A Note for the Medical Team about Sight Translation

paperwork

The previous topic on sight translation emphasized a few points for interpreters to consider when facilitating communication in this mode. This topic focuses on things the other members of the medical team should keep in mind about sight translation and its impact on effective communication. So, esteemed doctors, nurses, technologists, therapists, chaplains, support staff and all other non-interpreter team members, this one is for you.

Interpreters have a lot of skills. Many of these skills are so well executed that you might not even notice them. It just seems like the interpreter is doing a lot of talking. That’s true, but there’s a lot more to it than “just talking.” One of these skills is the ability to render the interpretation in a way that captures the style and tone that you have used. If that doesn’t seem like a big deal to you, please take a moment to consider how much meaning you convey to your listeners through your pacing, emphasis, pauses, etc.  Still doesn’t seem like a big deal? Then try this exercise. Say the following sentence out loud placing emphasis on the word(s) in bold:

  • It is really important that you take your medicine.
  • It is really important that you take your medicine.
  • It is really important that you take your medicine.

See how the meaning changes?

What does this have to do with sight translation? Quite a lot, actually.

When sight translating, the interpreter does not have your voice to indicate what style or tone of speech to use. For certain things that align well with sight translation, this might not be too critical to the outcomes of the communication. If the written statement ends in a question mark, the interpreter will express it as a question. No brainer. Not all written communication, however, is that straight forward. Without your voice for guidance and direction, the interpreter has no option but to make the decision on how to express the words. Is that something you want to leave to the interpreter’s discretion? Maybe you do, maybe you don’t. But at the very least, give this point some consideration when deciding whether or not to request a sight translation.

Consider also this next point. When you hand the communication over to sight translation, the dynamics of the communication are then focused on the document, the interpreter, and the patient. Where did you go? You’ve essentially removed yourself from the interaction, even if you are still standing right there. Be sure to consider the impact this has on your direct care for the patient as well as your relationship with the patient.

Depending on a number of things, there can be times when sight translation is appropriate and can serve the communication needs of everyone well. However, as a general rule of thumb, if you wouldn’t have handed the English-speaking patient (or whatever the shared language might happen to be) a document to “read over,” then you shouldn’t do this when an interpreter is involved. Think about it. When you do this, you’ve just subjugated yourself and your role in the encounter to words on a paper. Words on a piece of paper can never do as good of a job at communicating information as you can in your own words and in your own voice.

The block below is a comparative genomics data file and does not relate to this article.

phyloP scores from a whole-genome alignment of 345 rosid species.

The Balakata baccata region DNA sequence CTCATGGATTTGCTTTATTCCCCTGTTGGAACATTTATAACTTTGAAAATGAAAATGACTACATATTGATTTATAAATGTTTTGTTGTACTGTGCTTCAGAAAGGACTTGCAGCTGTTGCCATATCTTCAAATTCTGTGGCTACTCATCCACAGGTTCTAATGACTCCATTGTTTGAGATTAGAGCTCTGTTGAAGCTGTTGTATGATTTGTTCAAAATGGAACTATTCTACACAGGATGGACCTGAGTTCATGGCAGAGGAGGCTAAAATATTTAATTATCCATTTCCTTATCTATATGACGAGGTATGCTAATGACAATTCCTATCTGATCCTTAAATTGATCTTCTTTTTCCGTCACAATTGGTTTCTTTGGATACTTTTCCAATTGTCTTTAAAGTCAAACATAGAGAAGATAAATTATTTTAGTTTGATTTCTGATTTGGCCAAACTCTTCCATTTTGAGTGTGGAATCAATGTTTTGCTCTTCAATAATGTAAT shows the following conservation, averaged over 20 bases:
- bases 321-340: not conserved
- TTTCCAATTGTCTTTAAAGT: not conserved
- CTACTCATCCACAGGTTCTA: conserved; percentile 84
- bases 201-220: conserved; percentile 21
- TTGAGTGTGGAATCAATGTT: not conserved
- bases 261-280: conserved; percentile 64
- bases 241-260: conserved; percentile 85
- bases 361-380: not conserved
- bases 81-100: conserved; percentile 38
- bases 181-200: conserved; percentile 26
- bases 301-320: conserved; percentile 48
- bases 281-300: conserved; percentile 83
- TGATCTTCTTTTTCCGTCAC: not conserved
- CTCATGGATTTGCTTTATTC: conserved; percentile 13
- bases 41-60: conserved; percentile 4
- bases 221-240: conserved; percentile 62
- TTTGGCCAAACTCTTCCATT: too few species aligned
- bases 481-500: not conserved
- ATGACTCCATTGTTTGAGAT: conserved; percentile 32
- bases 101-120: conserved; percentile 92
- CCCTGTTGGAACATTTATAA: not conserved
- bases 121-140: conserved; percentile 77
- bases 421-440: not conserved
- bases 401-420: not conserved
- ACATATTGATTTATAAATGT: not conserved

This leads to the final point.

Your communication is customizable and personal. The document’s communication is not. Think about the different times when in the regular course of your work that you review written information with your patient. When you do this, how often do you stick to everything that’s written and only the things that are written? When you review a visit summary or discharge instructions with the patient, do you tend to ad lib something, give additional information, or skip information that you know is irrelevant?

  • Is information on circumcision care relevant for the particular newborn?
  • Are there additional tips you like to share with new mothers regarding the baby’s stooling habits when the child is only eating mother’s milk?
  • Does the information for diabetic patients apply to the given situation?
  • Is the section about worker’s compensation relevant?
  • Have you found it helpful to demonstrate post-surgical wound care techniques that will make things easier for the patient and family member?

As the interpreter, I don’t know the answers to these questions.  And frankly, even if I do know, there isn’t a lot of wiggle room for me to make my own judgment calls. As the interpreter, I have the same ethical obligations to facilitate communication completely and accurately regardless of the mode of communication. Sure, I can pause my delivery as I’m working through a sight translation and ask you if this or that part is relevant. Sure, we can take a few moments beforehand for you to tell me what specific pieces to sight translate and which pieces to skip. But at what point is all of that clarification more disruptive than constructive to the natural flow communication between you and your patient? It’s worth giving this some consideration as well.

So, does this mean that sight translation is never appropriate? Of course not. The point is not to drop sight translation like a bad habit. The point is to raise awareness of some of the potential pitfalls of sight translation so that you, the medical team member, can be proactive in thinking through how to best communicate information to your patient. Your interpreter will always be at your side to help you navigate best practices and any nuances of a specific situation.

Let’s work together to get on the same page.

Note: For a definition of sight translation and other terms check out The Terminology of Health Care Interpreting: A Glossary of Terms (NCIHC 2008).

Related post: The Sight Translation Booby Trap

Posted on August 29, 2016 and filed under Medical Team, Interpreter.